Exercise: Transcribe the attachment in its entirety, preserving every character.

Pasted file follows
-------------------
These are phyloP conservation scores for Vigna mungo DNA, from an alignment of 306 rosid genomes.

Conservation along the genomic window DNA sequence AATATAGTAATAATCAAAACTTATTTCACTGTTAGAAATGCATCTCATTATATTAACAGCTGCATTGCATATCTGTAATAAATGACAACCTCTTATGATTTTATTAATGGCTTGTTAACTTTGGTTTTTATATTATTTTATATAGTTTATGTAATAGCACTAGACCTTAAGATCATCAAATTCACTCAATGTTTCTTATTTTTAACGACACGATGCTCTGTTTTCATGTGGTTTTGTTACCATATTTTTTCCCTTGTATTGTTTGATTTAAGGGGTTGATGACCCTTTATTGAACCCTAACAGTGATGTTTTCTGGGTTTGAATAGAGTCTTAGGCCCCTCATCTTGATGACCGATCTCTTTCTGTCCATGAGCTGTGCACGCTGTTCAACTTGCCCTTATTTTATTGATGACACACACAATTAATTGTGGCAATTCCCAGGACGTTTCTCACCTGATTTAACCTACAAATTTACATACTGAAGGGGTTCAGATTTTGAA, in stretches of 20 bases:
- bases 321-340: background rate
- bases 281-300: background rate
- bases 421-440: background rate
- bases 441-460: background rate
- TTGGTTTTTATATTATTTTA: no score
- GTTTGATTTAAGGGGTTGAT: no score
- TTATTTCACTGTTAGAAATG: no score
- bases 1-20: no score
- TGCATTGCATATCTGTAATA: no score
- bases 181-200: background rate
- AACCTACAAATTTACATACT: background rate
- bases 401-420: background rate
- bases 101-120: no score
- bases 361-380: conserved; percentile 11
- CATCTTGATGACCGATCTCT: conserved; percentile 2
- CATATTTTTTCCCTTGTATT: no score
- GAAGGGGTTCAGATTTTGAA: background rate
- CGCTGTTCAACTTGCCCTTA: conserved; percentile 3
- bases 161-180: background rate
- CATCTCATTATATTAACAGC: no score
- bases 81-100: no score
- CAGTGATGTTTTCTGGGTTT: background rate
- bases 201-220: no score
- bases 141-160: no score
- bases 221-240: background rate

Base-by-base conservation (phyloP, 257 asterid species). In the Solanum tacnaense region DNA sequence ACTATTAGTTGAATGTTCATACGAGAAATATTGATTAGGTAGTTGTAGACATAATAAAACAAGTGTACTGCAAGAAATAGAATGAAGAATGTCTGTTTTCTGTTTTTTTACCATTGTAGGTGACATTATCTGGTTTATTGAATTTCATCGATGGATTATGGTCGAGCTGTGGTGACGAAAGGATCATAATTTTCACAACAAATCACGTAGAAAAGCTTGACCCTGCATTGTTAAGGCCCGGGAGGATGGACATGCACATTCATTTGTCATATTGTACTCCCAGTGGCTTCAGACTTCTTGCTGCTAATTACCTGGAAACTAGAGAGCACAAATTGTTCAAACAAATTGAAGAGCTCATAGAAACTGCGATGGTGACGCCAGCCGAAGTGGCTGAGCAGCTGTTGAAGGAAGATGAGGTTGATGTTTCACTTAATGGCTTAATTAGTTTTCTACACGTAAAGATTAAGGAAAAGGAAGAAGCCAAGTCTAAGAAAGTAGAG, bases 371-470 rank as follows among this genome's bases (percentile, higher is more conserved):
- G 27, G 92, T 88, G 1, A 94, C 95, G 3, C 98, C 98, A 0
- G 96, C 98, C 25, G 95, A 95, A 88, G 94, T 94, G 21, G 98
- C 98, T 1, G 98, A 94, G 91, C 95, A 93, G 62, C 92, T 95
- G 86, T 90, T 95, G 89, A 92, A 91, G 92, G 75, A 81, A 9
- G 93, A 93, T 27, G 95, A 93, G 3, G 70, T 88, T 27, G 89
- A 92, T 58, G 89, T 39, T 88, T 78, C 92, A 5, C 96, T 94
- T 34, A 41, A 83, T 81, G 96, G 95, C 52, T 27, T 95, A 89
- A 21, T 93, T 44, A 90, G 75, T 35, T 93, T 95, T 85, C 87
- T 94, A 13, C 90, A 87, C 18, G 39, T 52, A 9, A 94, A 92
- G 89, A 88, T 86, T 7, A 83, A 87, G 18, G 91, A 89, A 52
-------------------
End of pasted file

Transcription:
These are phyloP conservation scores for Vigna mungo DNA, from an alignment of 306 rosid genomes.

Conservation along the genomic window DNA sequence AATATAGTAATAATCAAAACTTATTTCACTGTTAGAAATGCATCTCATTATATTAACAGCTGCATTGCATATCTGTAATAAATGACAACCTCTTATGATTTTATTAATGGCTTGTTAACTTTGGTTTTTATATTATTTTATATAGTTTATGTAATAGCACTAGACCTTAAGATCATCAAATTCACTCAATGTTTCTTATTTTTAACGACACGATGCTCTGTTTTCATGTGGTTTTGTTACCATATTTTTTCCCTTGTATTGTTTGATTTAAGGGGTTGATGACCCTTTATTGAACCCTAACAGTGATGTTTTCTGGGTTTGAATAGAGTCTTAGGCCCCTCATCTTGATGACCGATCTCTTTCTGTCCATGAGCTGTGCACGCTGTTCAACTTGCCCTTATTTTATTGATGACACACACAATTAATTGTGGCAATTCCCAGGACGTTTCTCACCTGATTTAACCTACAAATTTACATACTGAAGGGGTTCAGATTTTGAA, in stretches of 20 bases:
- bases 321-340: background rate
- bases 281-300: background rate
- bases 421-440: background rate
- bases 441-460: background rate
- TTGGTTTTTATATTATTTTA: no score
- GTTTGATTTAAGGGGTTGAT: no score
- TTATTTCACTGTTAGAAATG: no score
- bases 1-20: no score
- TGCATTGCATATCTGTAATA: no score
- bases 181-200: background rate
- AACCTACAAATTTACATACT: background rate
- bases 401-420: background rate
- bases 101-120: no score
- bases 361-380: conserved; percentile 11
- CATCTTGATGACCGATCTCT: conserved; percentile 2
- CATATTTTTTCCCTTGTATT: no score
- GAAGGGGTTCAGATTTTGAA: background rate
- CGCTGTTCAACTTGCCCTTA: conserved; percentile 3
- bases 161-180: background rate
- CATCTCATTATATTAACAGC: no score
- bases 81-100: no score
- CAGTGATGTTTTCTGGGTTT: background rate
- bases 201-220: no score
- bases 141-160: no score
- bases 221-240: background rate

Base-by-base conservation (phyloP, 257 asterid species). In the Solanum tacnaense region DNA sequence ACTATTAGTTGAATGTTCATACGAGAAATATTGATTAGGTAGTTGTAGACATAATAAAACAAGTGTACTGCAAGAAATAGAATGAAGAATGTCTGTTTTCTGTTTTTTTACCATTGTAGGTGACATTATCTGGTTTATTGAATTTCATCGATGGATTATGGTCGAGCTGTGGTGACGAAAGGATCATAATTTTCACAACAAATCACGTAGAAAAGCTTGACCCTGCATTGTTAAGGCCCGGGAGGATGGACATGCACATTCATTTGTCATATTGTACTCCCAGTGGCTTCAGACTTCTTGCTGCTAATTACCTGGAAACTAGAGAGCACAAATTGTTCAAACAAATTGAAGAGCTCATAGAAACTGCGATGGTGACGCCAGCCGAAGTGGCTGAGCAGCTGTTGAAGGAAGATGAGGTTGATGTTTCACTTAATGGCTTAATTAGTTTTCTACACGTAAAGATTAAGGAAAAGGAAGAAGCCAAGTCTAAGAAAGTAGAG, bases 371-470 rank as follows among this genome's bases (percentile, higher is more conserved):
- G 27, G 92, T 88, G 1, A 94, C 95, G 3, C 98, C 98, A 0
- G 96, C 98, C 25, G 95, A 95, A 88, G 94, T 94, G 21, G 98
- C 98, T 1, G 98, A 94, G 91, C 95, A 93, G 62, C 92, T 95
- G 86, T 90, T 95, G 89, A 92, A 91, G 92, G 75, A 81, A 9
- G 93, A 93, T 27, G 95, A 93, G 3, G 70, T 88, T 27, G 89
- A 92, T 58, G 89, T 39, T 88, T 78, C 92, A 5, C 96, T 94
- T 34, A 41, A 83, T 81, G 96, G 95, C 52, T 27, T 95, A 89
- A 21, T 93, T 44, A 90, G 75, T 35, T 93, T 95, T 85, C 87
- T 94, A 13, C 90, A 87, C 18, G 39, T 52, A 9, A 94, A 92
- G 89, A 88, T 86, T 7, A 83, A 87, G 18, G 91, A 89, A 52